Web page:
Tag Archives: Schalke

Hughes appointment highlights a tired trend in English game

The recent appointment of Mark Hughes at Southampton outlines a greater problem within English football.

With few options for clubs to turn to mid-season, where are all the young British managers ready to step into the frame?

The Bundesliga has recently seen a shift from the old guard to the new – young managers under the age of 40, sometimes promoted from running youth sides, are being ushered through the door and making their mark in the league.

And as other European nations are still seeing an increases in their numbers of top-qualified coaches, it is now all the more important that both the FA and Premier League clubs begin cultivating a managerial revolution of their own.

Jobs for the old boys

So far, it appears that the only real managerial opportunities offered within the English game are for those who have had expansive playing careers.

Although if you do have those aforementioned playing credentials, it can seemingly be fairly easy to drag yourself out of managerial obscurity.

‘Whether it be Mark Hughes, Roy Hodgson, Alan Pardew or Sam Allardyce, the same merry-go-round of managers appears to be prevailing in the Premier League’

Phil Neville, with a pretty dismal record as a coach, was appointed England Women’s manager this year after reportedly not even applying for the job.

Then soon after came the appointment of his former team-mate, Ryan Giggs, as Wales national team manager. A poor playing record for his country, and a lack of managerial experience, meant that questions were raised.

Only time will tell as to whether their transition to the sidelines is a success or not, but it continues the trend of only employing familiar faces.

Hughes, on the other hand, is in the old guard of familiar Premier League faces. Undoubtedly, the former Man Utd, Barcelona, Chelsea and Saints striker has had varying success over the years and on occasions put together some excellent sides.

But if you considering he guided Stoke into the relegation places before being sacked earlier this season, was he really the best option Southampton had at their disposal?

Whether it be Hughes, Roy Hodgson, Alan Pardew or Sam Allardyce; the same merry-go-round of managers appears to be prevailing in the Premier League, and you feel it is beginning to become stale.

A German coaching renaissance

One young outlier in the Premier League would be Eddie Howe at Bournemouth; who was forced into early retirement due to injury, affording him a quick route into management.

Current Hoffenheim manager, Julian Nagelsman, similarly had his career cut short by injury. This immediately led him into coaching both Augsburg and Hoffenheim’s youth sides from 2008 to 2011.

A rapid rise within the infrastructure at Hoffenheim led him to be appointed assistant in 2012 and eventually manager in 2013, as then boss Huub Stevens suffered with health issues.

Still only 30, Nagelsmann has now reportedly been earmarked as the next Bayern Munich manager after almost guiding Hoffenheim to the Champions League group stage this season for the first time in the club’s history.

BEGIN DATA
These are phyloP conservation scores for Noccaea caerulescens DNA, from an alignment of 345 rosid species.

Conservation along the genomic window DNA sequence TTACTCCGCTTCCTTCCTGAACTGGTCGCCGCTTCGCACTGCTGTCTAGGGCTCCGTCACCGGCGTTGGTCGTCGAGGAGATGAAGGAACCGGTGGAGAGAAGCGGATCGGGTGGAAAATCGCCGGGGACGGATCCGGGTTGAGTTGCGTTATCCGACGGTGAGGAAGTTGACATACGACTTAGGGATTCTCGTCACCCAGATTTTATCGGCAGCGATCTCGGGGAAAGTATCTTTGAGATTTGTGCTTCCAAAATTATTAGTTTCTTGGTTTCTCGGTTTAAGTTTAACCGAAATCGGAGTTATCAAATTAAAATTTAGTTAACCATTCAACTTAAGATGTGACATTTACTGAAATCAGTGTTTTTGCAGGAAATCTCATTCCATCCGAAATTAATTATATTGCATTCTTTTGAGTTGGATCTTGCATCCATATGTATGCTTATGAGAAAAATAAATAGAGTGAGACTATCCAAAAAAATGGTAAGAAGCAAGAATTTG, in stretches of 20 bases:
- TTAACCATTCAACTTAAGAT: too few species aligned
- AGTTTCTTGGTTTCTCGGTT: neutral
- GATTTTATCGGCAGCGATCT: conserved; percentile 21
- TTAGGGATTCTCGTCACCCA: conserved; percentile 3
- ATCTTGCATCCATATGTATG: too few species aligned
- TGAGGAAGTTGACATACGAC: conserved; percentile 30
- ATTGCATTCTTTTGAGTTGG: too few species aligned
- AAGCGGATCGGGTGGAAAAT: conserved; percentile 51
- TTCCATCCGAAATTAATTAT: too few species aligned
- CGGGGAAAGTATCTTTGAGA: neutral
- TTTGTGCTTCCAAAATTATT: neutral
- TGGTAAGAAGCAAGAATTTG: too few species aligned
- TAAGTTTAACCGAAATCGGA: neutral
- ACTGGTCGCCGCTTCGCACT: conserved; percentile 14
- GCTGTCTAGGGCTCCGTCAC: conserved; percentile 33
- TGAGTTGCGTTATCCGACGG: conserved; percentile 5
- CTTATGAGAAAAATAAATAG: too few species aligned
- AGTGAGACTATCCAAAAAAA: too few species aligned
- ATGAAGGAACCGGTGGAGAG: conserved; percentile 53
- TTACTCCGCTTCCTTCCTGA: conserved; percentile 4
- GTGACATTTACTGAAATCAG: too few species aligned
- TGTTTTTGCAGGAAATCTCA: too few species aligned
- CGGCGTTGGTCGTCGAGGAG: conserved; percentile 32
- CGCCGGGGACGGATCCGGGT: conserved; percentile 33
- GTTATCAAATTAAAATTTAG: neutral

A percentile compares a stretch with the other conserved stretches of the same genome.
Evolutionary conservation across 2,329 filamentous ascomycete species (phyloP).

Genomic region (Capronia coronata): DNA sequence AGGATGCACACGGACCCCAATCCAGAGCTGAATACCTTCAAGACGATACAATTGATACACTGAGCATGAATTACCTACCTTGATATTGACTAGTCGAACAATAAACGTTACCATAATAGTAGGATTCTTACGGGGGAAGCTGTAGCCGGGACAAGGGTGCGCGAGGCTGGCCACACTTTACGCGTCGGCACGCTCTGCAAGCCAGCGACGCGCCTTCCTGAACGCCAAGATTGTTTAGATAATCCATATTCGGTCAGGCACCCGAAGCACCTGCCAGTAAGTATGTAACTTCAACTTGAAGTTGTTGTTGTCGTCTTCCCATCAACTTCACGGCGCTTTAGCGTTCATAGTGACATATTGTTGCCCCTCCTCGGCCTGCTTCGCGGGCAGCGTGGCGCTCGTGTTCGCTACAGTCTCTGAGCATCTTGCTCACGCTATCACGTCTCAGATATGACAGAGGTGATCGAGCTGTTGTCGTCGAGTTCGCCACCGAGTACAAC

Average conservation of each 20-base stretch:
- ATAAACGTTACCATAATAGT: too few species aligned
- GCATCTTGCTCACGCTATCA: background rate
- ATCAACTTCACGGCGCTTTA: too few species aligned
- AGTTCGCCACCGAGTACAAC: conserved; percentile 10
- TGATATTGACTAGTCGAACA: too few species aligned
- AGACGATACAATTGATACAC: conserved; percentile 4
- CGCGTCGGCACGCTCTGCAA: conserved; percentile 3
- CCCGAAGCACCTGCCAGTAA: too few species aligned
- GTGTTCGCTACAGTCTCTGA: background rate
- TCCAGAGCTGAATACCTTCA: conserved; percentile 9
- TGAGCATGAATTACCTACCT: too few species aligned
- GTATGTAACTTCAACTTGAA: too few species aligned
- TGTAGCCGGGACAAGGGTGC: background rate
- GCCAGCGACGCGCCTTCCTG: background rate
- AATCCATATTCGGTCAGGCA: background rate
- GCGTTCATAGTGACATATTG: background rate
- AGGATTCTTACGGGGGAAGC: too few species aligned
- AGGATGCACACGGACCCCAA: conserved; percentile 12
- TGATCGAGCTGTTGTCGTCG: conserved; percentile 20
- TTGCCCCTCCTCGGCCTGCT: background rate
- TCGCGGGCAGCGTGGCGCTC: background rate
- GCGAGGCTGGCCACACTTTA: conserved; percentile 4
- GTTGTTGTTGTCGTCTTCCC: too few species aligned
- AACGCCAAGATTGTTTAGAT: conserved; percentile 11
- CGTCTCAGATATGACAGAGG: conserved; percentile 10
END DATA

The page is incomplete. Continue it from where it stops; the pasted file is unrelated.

Nagelsmann has quickly been earmarked as the future of German Coaching. @achtzehn99en

Nagelsmann is now offering a fresh and exciting face to German football, to go along with coaches such as David Wagner (Huddersfield), Jurgen Klopp (Liverpool) and Daniel Farke (Norwich) that have since departed Germany for the shores of England.

The Hoffenheim boss, unlike Howe at Bournemouth, is not the single example of this kind of internal promotion within the Bundesliga.

Domenico Tedesco, 32 (Schalke) and Hannes Wolf, 36 (Stuttgart) have all been similarly gifted the opportunity to coach early on at the highest level – both so far having great success and neither household names in German football.

Norwich City and Huddersfield Town so far have been the only clubs to make this move so far in England – both poaching their current managers from Borussia Dortmund, neither previously having top flight managerial experience.

Though Norwich currently sit in an underwhelming 13th in the Championship, it undoubtedly has been a gamble that has more than paid off for The Terriers.

After getting them promoted to the English top flight last season for the first time in more than 50 years, they currently sit 15th in the Premier League and strong survival prospects.

Whether clubs decide to begin promoting coaches internally in the Premier League remains to be seen. But with many experienced Premier League coaches staring down relegation this season, it may soon be the key to injecting fresh ideas into the first team.

Disparity in numbers

At a grass roots level, the coaching statistics suggest a lack of young coaches coming through – Matt Scott reported in the Guardian in 2010 that there were only 2,769 UEFA A, B and Pro Licence English coaches.

‘In Germany, it costs just £800 to take your UEFA A licence badge, whereas in England the same badge would set you back £2,965’

Spain on the other hand had 23,995, Italy 29,420 and Germany 34,790 top qualified coaches. After an official report was published back in 2007 that said coaching was the ‘golden thread’ to international success, it seems odd that English football still is yet to fully tackle this issue 11 years on.

The crux of the problem has always appeared to be funding – reported in 2016 that it still could set you back £4,000 in England and £5,000 in Scotland to gain all the badges required for an UEFA A licence – their seems to be little progress in terms of accessibility.